Features Chronicle Opinion
A return to simple thinking

Examine your processes to discover potential cost-saving opportunities in your operations

May 10, 2019  By Nick Howard

Epochal comedian George Carlin once discussed how the English language had expanded to create pointless new vocabulary. Carlin recounted how during the First World War, many servicemen suffered from shell-shock. During the second Great War, this morphed into battle fatigue. Finally after the first Gulf war, a newly penned description was wrestled out of dictionaries and we now refer to it as PTSD or post-traumatic stress disorder. The argument was why bother? Shell-shock provided a clear straight-forward description of mental suffering afflicting many who fought wars or experienced horrific events — and it’s a whole lot shorter. Who needs yet another acronym? Sometimes you need to step back and keep it simple.

Numerous associations put up a good fight to pump print’s tires. Somehow this tactic seems drowned out by the constant noise and content of social media. Shouting alone in a forest comes to mind. Recently Canada lost a very influential Bay Street executive: William Wilder. Mr. Wilder passed at age 96 and was said to be always ahead of the curve. Years ago when asked about the roots of his success, he said: “What Harvard Business School did for me was point out that if you’re going to be a success in business you’ve got to be able to make decisions even when you don’t have all the facts. I find that Canadian executives are frightened by the very thought of making decisions.”

Making a decision has always been a chore for most so we tend to put them off. However there are many decisions that are easy to make and can result in improved margins. As Mr. Wilder suggests, the act of reaching a conclusion is often when your instincts are followed. Challenges abound today in all sorts of industries that are peppered with altered business metrics resulting of new technologies. However these tend to push aside the often mundane costs that can be trimmed immediately.


Besides the continuous search for new business and constant concerns about rapid new inkjet technologies, there remains very basic business practices that are overlooked. Some may be out of your control but most are staring back at you every day. History repeats itself but also has many common sense lessons that can be applied right now. One simple rule is if something doesn’t work, get it fixed and fast! Another one: don’t over-complicate a problem or remedy. In 1906, the Ford Motor Company moved its machine tools next to the fabrication lines. Ford also embraced tooling jigs which meant it didn’t need to hire highly skilled machinists and also guaranteed conformity of parts. Not many had thought of that before. There weren’t ‘The GE Way’ or ‘Daily Drucker’ handbooks back then – just the Ford common logic: sit in the corner and think about it awhile. Someone looked at a production problem and asked why?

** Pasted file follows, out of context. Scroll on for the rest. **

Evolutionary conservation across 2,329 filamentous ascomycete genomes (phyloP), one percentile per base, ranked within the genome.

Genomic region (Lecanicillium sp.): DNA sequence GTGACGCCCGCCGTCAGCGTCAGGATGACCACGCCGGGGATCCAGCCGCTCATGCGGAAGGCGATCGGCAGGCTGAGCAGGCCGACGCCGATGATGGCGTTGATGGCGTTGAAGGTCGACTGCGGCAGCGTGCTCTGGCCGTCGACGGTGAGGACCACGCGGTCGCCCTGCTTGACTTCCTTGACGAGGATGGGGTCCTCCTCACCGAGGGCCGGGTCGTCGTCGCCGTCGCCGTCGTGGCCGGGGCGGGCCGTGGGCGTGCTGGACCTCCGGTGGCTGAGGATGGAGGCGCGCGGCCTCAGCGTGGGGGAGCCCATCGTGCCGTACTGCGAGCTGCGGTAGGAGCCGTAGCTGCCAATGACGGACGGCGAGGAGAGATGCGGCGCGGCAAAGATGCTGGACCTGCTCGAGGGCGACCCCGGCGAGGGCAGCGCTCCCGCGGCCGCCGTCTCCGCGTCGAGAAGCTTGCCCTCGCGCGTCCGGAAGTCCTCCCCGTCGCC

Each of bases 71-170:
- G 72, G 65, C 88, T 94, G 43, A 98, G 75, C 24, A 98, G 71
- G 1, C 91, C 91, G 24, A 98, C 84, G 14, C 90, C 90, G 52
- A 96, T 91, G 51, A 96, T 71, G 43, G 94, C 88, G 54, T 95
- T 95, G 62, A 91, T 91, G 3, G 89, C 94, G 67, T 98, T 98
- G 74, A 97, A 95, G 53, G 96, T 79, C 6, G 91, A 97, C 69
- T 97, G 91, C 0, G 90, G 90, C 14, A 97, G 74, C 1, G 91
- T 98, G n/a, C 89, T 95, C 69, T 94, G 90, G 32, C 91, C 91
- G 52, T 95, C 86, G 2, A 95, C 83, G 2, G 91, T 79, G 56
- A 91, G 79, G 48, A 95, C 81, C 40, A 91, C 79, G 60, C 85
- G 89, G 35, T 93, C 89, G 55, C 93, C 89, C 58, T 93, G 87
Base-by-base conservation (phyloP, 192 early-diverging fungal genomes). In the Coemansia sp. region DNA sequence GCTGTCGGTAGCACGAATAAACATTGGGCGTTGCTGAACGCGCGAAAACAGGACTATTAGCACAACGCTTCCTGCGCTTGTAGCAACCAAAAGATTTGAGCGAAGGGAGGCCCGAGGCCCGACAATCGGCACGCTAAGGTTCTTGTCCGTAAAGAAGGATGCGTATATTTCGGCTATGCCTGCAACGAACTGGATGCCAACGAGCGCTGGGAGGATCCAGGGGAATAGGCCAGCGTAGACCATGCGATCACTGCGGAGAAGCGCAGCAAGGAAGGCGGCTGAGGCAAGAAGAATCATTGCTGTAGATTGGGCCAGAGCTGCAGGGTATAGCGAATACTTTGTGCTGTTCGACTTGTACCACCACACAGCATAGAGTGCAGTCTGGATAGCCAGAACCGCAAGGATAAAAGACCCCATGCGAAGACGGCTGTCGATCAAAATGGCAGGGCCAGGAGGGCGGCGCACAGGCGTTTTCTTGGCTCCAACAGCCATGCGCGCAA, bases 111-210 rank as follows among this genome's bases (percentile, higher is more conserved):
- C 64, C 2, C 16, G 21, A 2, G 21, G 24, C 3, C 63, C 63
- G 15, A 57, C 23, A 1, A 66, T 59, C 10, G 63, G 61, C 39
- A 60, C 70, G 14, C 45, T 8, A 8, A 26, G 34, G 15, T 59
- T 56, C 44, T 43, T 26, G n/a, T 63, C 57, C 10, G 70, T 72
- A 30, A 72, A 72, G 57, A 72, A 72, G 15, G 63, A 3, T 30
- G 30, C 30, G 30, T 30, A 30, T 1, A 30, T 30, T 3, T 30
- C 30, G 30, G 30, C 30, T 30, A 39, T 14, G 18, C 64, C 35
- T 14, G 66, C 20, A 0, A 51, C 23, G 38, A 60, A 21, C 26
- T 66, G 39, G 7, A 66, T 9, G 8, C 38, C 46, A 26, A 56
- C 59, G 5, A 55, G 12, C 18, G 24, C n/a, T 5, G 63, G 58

Today it may be hard to increase prices but by taking a fresh look at what and how you do things and questioning everything, you can save your company thousands if not hundreds of thousands of dollars.
I can assure you that none of these suggestions are new or confusing, but are almost always neglected or ignored. Here are a few worth revisiting:

• Maintain your equipment. Ever since Sir Joseph Whitworth fashioned his first metal lathe, manufacturers have reminded us to maintain our machines, but this rarely happens and it is getting worse. By simply changing oil filters in a modern offset press, you can increase the life of the press and reduce costs and unplanned downtime. In fact, changing any filter can eliminate a multitude of problems, including overheated compressors to seized bearings. Furthermore it could mean never changing the oil in your press. Filter change twice a year — it’s the best return on your investment. Eschew making up rules and instead, slowly correct bad housekeeping habits, messy environments and those boneyards filled with stuff no one knows what to do with. As production areas improve, misplaced items stand out. Production actually improves when staff work within a system that’s anchored by a spotless environment.

• Lubricate your equipment. Thousands of dollars are saved just by ensuring gripper bars, chains and other lubrication points never run dry. A gripper shaft replacement on a typical 40-inch press can cost as much as $10,000 when all it needed was cheap grease. Get into the habit of immediately fixing problems and replacing parts. Operators need to be reminded that just because they can do a work-around, it doesn’t mean everybody can. Problems also tend to add up like stacks of lumber. Never let that happen.

• Maintain your plant support equipment. Want to know how often an air compressor goes down from lack of basic maintenance? Perhaps you already know. Compressors, HVAC systems, rolling stock and batteries never fail on a Saturday at midnight — they fail when in use. Multiply the costs with that of lost time and shifting schedules. It’s not just the $20,000 compressor anymore; it’s wages, overtime and immediate lost profits. Numerous failures, even fires, can be traced to filthy support equipment, such as compressors. Have a simple uncomplicated schedule made up and put someone competent in charge of all these devices. Don’t have anyone like that? Then use outside service companies to come in for scheduled maintenance and then watch your overhead costs plummet.